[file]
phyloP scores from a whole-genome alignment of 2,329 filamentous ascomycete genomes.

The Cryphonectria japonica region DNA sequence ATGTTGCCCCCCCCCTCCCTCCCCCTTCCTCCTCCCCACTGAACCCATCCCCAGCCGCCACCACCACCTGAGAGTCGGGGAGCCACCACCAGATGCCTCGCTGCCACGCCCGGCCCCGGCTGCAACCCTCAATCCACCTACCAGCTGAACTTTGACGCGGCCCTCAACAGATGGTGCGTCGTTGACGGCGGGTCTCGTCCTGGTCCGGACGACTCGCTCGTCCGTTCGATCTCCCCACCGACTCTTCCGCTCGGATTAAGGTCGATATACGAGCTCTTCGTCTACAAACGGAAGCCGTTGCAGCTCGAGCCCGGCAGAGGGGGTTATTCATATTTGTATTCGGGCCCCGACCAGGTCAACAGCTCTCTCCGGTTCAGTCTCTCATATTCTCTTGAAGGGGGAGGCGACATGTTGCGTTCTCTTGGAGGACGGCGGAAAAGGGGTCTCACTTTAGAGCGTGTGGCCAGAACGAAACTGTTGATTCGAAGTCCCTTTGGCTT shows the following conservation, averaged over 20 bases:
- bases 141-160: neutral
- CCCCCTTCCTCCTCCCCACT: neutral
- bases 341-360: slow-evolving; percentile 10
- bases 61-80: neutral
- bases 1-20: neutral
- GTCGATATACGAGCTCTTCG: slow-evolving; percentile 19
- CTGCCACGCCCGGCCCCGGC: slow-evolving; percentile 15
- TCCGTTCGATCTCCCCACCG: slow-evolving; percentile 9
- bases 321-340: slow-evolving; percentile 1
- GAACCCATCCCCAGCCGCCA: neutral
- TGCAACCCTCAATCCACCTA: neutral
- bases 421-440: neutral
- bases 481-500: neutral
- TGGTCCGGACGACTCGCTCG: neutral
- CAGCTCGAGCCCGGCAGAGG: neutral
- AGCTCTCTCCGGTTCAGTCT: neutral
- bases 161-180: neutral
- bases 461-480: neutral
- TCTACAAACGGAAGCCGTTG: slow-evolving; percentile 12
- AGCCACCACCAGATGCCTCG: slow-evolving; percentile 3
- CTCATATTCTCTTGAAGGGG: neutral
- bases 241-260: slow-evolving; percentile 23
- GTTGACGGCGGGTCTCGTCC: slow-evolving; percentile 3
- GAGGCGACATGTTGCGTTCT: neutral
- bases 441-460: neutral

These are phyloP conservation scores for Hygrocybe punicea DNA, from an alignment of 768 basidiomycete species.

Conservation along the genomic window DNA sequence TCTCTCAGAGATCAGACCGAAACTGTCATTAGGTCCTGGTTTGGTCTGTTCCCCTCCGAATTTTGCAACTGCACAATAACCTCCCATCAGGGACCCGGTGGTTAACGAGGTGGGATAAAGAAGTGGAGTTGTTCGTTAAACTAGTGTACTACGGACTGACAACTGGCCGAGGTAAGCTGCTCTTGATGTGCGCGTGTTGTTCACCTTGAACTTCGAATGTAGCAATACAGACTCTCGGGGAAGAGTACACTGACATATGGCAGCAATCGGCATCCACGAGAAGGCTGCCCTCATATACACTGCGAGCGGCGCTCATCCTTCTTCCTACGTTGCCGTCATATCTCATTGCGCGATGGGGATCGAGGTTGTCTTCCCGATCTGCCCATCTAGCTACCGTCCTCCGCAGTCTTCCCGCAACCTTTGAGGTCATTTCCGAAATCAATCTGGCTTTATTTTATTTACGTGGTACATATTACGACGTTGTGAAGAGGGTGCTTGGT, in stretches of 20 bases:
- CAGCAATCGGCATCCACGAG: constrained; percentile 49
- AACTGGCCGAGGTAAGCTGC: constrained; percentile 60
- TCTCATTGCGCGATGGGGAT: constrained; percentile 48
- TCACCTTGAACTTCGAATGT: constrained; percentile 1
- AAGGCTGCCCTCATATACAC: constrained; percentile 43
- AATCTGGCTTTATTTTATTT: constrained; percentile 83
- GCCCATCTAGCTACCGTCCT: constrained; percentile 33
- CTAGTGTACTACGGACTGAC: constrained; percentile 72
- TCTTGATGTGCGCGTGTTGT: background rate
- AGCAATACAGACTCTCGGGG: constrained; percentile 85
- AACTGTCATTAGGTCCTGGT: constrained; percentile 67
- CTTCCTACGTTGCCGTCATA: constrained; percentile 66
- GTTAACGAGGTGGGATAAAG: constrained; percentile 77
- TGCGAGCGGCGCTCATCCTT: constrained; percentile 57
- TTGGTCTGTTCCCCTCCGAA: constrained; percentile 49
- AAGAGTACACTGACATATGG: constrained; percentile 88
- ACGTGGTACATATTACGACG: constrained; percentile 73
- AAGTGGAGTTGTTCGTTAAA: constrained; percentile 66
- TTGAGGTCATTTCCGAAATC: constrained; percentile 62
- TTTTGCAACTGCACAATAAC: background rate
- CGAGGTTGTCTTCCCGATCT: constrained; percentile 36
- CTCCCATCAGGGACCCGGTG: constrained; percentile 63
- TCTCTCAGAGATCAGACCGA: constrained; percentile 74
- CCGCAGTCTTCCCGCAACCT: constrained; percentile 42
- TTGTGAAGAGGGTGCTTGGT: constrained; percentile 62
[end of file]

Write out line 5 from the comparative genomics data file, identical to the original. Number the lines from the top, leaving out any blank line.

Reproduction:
- bases 341-360: slow-evolving; percentile 10